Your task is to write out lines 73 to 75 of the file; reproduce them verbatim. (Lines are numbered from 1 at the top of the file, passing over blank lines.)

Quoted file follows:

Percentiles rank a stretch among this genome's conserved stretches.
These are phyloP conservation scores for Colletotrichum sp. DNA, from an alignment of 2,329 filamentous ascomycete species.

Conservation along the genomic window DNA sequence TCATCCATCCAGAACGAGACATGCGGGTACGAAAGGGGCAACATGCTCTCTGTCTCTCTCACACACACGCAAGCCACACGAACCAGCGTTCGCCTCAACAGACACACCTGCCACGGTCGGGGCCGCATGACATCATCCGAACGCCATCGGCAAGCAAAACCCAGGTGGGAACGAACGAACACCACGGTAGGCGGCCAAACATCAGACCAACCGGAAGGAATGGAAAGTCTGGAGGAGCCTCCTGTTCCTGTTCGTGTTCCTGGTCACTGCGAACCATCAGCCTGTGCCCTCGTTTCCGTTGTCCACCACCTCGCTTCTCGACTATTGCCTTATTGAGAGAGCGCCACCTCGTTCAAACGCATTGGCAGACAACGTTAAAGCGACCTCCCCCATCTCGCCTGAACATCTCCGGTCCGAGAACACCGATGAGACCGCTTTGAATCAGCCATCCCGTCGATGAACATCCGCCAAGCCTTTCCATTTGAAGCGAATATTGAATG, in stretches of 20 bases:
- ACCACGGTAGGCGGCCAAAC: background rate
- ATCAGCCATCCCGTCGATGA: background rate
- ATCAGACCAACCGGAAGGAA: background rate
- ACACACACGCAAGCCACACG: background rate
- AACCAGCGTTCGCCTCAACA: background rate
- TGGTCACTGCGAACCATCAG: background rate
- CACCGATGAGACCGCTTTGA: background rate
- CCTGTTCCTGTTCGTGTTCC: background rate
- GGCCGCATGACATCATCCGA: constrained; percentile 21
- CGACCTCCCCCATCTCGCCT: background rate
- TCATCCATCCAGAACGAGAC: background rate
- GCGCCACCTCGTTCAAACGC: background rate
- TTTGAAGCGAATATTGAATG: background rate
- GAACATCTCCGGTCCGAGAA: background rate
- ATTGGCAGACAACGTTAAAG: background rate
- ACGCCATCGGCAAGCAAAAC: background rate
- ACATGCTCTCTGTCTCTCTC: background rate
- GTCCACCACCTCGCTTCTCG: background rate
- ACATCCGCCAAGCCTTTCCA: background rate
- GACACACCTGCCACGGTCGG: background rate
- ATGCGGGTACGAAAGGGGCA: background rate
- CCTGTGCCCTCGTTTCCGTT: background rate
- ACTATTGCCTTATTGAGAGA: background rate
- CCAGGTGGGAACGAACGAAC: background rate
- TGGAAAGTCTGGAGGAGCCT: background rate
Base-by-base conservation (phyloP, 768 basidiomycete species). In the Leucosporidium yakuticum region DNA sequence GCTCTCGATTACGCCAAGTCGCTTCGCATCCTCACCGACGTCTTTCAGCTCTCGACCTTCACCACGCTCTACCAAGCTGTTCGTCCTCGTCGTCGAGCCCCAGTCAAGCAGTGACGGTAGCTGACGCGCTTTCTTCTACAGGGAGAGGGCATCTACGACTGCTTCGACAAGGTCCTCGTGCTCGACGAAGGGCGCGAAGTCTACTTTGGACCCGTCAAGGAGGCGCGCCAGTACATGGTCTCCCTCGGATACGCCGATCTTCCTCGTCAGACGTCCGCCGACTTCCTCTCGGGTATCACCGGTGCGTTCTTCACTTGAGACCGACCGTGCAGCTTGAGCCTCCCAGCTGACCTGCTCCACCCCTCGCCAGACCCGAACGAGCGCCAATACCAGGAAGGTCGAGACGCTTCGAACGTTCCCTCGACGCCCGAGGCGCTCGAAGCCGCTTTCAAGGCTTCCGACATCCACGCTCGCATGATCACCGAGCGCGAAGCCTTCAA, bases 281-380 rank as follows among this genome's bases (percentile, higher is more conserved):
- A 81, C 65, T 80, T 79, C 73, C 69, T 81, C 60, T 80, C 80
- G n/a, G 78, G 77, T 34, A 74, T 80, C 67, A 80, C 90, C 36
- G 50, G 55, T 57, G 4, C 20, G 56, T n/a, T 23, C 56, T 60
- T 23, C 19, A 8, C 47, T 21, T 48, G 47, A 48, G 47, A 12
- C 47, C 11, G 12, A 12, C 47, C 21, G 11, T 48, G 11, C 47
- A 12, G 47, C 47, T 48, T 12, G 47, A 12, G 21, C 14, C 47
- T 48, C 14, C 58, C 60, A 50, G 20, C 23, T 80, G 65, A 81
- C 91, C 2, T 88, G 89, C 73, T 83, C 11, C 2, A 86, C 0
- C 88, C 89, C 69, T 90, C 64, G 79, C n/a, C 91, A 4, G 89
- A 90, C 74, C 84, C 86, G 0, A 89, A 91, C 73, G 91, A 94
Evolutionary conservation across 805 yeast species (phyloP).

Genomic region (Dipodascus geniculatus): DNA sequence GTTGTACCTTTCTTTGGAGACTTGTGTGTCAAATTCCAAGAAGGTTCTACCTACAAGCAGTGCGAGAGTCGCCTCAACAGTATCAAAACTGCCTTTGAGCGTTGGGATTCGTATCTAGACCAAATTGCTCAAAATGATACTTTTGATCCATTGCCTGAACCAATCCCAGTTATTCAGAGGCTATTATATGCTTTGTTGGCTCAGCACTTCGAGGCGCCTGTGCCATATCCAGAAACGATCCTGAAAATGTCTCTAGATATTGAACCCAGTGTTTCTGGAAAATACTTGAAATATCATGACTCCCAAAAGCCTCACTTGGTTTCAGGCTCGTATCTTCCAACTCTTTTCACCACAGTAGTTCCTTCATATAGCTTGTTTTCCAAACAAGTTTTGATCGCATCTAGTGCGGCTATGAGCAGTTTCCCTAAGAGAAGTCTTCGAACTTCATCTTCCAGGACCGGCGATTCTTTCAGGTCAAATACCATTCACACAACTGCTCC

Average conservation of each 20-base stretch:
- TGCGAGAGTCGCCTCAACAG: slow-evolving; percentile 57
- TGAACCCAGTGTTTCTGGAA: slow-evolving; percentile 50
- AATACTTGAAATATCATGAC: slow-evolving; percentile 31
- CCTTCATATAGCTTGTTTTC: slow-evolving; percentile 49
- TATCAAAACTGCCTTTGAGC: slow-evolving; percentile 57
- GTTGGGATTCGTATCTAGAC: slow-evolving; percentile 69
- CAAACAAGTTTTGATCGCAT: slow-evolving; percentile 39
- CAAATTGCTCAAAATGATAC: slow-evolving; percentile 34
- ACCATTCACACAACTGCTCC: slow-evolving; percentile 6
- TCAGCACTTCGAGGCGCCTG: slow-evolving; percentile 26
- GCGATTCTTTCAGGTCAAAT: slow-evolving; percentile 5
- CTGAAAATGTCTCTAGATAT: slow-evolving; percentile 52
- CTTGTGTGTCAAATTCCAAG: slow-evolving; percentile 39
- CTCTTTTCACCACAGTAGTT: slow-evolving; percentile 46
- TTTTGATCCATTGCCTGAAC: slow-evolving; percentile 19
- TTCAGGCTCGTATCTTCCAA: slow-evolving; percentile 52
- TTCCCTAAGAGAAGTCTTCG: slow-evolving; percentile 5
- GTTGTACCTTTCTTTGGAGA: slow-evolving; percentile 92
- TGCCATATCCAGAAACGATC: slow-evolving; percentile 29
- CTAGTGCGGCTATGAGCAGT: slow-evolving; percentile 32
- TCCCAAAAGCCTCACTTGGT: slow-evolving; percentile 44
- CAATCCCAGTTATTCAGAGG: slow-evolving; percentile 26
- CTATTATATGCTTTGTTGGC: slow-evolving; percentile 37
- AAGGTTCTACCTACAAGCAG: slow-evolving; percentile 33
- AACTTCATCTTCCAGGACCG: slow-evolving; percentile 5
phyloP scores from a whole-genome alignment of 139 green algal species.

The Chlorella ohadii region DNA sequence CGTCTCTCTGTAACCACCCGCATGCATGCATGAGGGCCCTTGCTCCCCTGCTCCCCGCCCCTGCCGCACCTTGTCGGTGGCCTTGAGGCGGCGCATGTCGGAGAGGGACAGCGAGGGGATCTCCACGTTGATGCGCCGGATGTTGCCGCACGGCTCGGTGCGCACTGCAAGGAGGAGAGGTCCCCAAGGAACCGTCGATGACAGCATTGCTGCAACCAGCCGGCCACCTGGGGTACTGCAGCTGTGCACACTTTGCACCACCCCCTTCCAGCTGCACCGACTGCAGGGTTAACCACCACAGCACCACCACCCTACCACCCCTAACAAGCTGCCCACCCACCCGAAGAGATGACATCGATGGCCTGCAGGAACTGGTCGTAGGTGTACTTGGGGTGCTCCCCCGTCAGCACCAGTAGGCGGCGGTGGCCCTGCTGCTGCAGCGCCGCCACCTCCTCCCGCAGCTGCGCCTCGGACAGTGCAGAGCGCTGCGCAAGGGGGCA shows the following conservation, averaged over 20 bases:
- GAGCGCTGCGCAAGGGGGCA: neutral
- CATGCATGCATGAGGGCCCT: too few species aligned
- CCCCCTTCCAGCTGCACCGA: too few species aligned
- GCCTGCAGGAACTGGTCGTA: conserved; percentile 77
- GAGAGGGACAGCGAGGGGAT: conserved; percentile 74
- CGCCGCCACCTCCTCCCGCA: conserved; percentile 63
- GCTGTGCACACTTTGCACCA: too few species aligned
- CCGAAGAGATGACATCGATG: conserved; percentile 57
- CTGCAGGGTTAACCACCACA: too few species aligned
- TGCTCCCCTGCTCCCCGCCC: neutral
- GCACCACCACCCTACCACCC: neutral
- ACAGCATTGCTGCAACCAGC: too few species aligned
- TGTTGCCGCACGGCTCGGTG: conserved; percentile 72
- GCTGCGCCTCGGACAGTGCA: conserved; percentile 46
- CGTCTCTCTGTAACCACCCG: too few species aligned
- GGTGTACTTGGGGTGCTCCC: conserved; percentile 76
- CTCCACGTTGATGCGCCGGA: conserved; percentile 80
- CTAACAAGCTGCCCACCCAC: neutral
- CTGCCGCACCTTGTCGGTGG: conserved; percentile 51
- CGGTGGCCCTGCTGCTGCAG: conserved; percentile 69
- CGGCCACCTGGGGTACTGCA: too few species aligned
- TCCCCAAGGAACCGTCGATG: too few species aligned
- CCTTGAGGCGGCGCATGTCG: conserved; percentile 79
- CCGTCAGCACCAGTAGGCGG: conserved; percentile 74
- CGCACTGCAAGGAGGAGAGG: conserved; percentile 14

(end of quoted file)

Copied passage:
- GCCTGCAGGAACTGGTCGTA: conserved; percentile 77
- GAGAGGGACAGCGAGGGGAT: conserved; percentile 74
- CGCCGCCACCTCCTCCCGCA: conserved; percentile 63